MORE than 20,000 grey squirrels have now been culled in Northumberland, it was revealed yesterday. The trapping has been carried out by the Red Squirrel Protection Partnership, which was founded in December 2006 with a £148,000 grant to protect the county’s red squirrels.
The organisation continues its work through donations and fundraising events.
A total of 20,161 greys have been despatched in the county since field operations started.
The North American grey squirrel was imported into the UK over 150 years ago and carries the squirrel pox virus which has effectively wiped out most of the country’s native red squirrel population.
The cull total means the advance of the greys has now been pushed back by 10 years, according to RSPP chairman Lord Redesdale.
“We’ve reached a significant landmark figure and have fought a long hard battle to eliminate greys from Northumberland,” he said.
“There are a few remaining hot spots but we’ve cleared out greys from Kielder Forest, Heddon-on-the-Wall, Mitford Hall and Ebchester.”
Over 3,700 greys have been trapped in Slaley Forest and the first reds have now returned to the area.
“The greys have now been pushed back into County Durham and we estimate only a few hundred remain on the Durham - Northumberland border,” said Lord Redesdale.
“We have to protect our native species and we are indeed fortunate that Northumberland still hosts one of the highest populations of surviving red squirrels in England.
“Tourism remains the county’s second largest source of income and we need to maintain red squirrel populations or the species will become extinct.
“We’ve quantified our results over the past 20 months and have proven that by eliminating greys in certain areas, the reds then return and once again thrive in their natural environment,” said Lord Redesdale.
In July red squirrels were again seen in Jesmond Dene in Newcastle and have returned to the Mitford area of Northumberland.
Lord Redesdale and his team began work with 70 traps and now have over 1,000 spread throughout the county.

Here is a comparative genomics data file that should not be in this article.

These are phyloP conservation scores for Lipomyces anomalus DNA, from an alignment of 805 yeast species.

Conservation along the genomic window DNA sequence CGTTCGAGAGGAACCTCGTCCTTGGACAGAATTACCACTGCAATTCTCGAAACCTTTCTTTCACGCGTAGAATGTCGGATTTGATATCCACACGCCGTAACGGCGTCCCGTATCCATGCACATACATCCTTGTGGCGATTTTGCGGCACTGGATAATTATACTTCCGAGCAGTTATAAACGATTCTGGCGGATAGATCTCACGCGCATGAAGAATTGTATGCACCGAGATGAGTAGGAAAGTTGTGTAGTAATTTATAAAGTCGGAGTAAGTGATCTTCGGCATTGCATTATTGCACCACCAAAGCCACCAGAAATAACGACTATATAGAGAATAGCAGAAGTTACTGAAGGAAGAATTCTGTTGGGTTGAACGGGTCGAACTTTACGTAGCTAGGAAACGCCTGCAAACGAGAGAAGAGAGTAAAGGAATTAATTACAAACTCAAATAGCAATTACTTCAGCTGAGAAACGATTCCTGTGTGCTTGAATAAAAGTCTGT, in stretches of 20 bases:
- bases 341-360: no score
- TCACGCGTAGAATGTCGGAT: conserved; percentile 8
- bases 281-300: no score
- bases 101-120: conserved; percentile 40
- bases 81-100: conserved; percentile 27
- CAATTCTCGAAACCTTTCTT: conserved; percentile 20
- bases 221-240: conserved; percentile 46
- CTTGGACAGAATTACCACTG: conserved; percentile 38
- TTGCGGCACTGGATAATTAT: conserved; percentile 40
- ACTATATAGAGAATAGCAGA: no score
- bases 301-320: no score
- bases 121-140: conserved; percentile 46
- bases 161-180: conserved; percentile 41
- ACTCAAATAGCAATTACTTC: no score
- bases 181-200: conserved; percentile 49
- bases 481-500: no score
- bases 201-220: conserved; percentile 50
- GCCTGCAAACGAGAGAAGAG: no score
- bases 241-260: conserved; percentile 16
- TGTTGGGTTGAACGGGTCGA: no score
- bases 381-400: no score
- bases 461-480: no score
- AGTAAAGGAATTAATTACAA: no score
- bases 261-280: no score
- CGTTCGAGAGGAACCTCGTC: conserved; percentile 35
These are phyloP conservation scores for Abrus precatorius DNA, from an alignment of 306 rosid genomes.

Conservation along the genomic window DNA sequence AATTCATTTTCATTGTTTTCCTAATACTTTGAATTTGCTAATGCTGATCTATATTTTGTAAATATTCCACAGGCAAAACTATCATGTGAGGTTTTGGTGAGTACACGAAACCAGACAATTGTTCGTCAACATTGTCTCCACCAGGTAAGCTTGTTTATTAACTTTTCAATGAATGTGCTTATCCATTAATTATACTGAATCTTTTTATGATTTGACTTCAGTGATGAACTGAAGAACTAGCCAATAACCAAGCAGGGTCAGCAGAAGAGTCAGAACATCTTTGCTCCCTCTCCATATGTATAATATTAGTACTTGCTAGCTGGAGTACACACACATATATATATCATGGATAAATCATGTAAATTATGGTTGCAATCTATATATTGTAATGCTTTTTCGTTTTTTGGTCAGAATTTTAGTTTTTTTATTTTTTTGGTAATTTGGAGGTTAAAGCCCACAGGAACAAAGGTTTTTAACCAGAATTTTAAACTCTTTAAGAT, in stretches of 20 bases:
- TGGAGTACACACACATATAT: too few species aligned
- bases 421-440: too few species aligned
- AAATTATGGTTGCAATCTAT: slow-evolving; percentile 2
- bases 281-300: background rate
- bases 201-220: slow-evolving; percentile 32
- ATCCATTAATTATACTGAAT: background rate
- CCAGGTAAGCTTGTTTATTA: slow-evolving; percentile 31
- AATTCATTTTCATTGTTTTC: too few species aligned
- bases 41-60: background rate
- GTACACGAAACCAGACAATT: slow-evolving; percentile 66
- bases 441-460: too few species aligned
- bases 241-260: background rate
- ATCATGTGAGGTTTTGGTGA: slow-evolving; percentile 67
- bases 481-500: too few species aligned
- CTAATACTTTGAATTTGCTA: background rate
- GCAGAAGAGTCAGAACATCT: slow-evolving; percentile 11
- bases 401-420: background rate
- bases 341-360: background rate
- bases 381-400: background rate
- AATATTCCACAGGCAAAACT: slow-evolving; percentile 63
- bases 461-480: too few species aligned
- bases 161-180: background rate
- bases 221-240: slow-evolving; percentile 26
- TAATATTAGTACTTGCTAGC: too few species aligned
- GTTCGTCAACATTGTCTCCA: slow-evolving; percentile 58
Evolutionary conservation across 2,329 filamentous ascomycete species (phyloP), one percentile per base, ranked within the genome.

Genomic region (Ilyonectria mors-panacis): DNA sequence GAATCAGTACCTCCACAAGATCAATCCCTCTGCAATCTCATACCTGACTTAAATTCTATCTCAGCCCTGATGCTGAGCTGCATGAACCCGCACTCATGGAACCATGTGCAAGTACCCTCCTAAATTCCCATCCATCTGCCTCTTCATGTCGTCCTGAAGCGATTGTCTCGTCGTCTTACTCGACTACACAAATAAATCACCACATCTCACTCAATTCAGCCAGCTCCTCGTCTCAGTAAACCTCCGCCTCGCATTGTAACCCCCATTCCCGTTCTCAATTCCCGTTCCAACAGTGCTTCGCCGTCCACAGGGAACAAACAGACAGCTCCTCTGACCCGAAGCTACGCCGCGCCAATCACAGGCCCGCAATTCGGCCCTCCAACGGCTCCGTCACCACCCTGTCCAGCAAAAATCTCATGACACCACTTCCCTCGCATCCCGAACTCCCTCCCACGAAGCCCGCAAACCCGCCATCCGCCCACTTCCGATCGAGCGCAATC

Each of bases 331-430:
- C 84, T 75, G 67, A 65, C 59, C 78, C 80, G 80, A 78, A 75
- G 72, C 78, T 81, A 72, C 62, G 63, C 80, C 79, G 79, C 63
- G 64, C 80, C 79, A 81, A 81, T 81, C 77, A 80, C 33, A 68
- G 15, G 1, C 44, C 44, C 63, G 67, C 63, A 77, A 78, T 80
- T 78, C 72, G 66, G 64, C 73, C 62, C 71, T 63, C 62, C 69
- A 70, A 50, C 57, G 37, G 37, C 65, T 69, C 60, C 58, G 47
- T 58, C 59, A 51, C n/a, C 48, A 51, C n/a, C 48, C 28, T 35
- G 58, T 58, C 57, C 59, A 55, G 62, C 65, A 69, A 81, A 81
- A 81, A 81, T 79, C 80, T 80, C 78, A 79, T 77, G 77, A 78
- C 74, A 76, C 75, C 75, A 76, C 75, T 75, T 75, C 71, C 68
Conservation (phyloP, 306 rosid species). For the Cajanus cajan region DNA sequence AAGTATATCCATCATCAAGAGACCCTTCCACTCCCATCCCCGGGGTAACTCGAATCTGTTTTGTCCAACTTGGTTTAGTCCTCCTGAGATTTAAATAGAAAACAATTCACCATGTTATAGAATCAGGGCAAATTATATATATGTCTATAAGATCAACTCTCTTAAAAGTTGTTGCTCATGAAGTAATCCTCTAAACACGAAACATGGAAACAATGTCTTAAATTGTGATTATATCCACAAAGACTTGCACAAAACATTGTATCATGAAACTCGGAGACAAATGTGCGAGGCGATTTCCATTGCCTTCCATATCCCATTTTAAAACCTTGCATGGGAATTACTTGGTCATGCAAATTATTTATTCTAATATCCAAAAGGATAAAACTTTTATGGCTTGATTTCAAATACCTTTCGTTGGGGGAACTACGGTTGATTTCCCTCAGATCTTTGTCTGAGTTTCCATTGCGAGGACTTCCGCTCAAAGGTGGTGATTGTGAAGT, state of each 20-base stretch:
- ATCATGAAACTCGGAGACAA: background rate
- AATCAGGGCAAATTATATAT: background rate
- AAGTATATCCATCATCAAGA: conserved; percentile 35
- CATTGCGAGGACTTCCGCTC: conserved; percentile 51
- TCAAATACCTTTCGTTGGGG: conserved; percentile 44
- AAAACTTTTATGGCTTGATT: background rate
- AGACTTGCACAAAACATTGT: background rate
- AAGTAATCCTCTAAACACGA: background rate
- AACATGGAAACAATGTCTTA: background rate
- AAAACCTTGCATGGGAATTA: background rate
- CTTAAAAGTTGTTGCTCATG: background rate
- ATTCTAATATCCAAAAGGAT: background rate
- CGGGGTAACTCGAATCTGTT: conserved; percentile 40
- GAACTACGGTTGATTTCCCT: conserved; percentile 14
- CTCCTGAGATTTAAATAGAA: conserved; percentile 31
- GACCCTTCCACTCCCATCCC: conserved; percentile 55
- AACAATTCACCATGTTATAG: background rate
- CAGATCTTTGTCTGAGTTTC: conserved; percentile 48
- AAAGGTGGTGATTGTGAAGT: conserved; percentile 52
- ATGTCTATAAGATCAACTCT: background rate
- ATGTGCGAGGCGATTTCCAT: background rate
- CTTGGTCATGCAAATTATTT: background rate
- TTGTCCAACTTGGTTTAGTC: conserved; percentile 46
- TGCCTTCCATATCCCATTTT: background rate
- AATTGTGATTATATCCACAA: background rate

The organisation is currently trapping over 150 greys per month, down from a peak figure of over 250 per week just over a year ago.
Eshott Hall, near Morpeth, remains a stronghold for red squirrels and last month hosted an evening event to raise awareness of the need to protect the species.
Eshott Hall spokeswoman Debbie Houston said the estate has undertaken a policy to protect as well as increase local red squirrel numbers.
“We’ve undertaken supplementary feeding for the past decade and now have a thriving population in the surrounding woodland area. Our red squirrels have proven to be a major attraction for our conference and banqueting guests and feature as a high priority with overseas visitors,” she said.
“We are currently working closely with local landowners, farmers, interested individuals and various squirrel protection organisations in order to increase public awareness of the continued grey squirrel threat.”
People are being urged to report all grey and red squirrel sightings during the Great North Squirrel Quest, which will run between October 4-12. The plea comes from the Save Our Squirrels project, based at Northumberland Wildlife Trust.
Log on to www.saveoursquirrels.org for details about the work of the RSPP or becoming a member visit www.rspp.org.uk Report sightings of grey squirrels to RSPP head trapper Paul Parker on 07890 600-243.
Perfect place for a great view
SCULPTOR David Gross has created a wooden squirrel-shaped viewer so that visitors can observe the animals at Kielder Forest and Water Park in Northumberland.
The viewer has been installed in a squirrel observation hide at Leaplish.
The hide was opened by Northumbrian Water and Northumberland Wildlife Trust with support from the Save our Squirrels project. David, from Seaham in County Durham, said: “It’s certainly one of the most unusual commissions I’ve been asked to produce but the squirrel viewer provides a perfect place to take a break and watch these fascinating creatures.”
National Red Squirrel Week runs from October 4-12.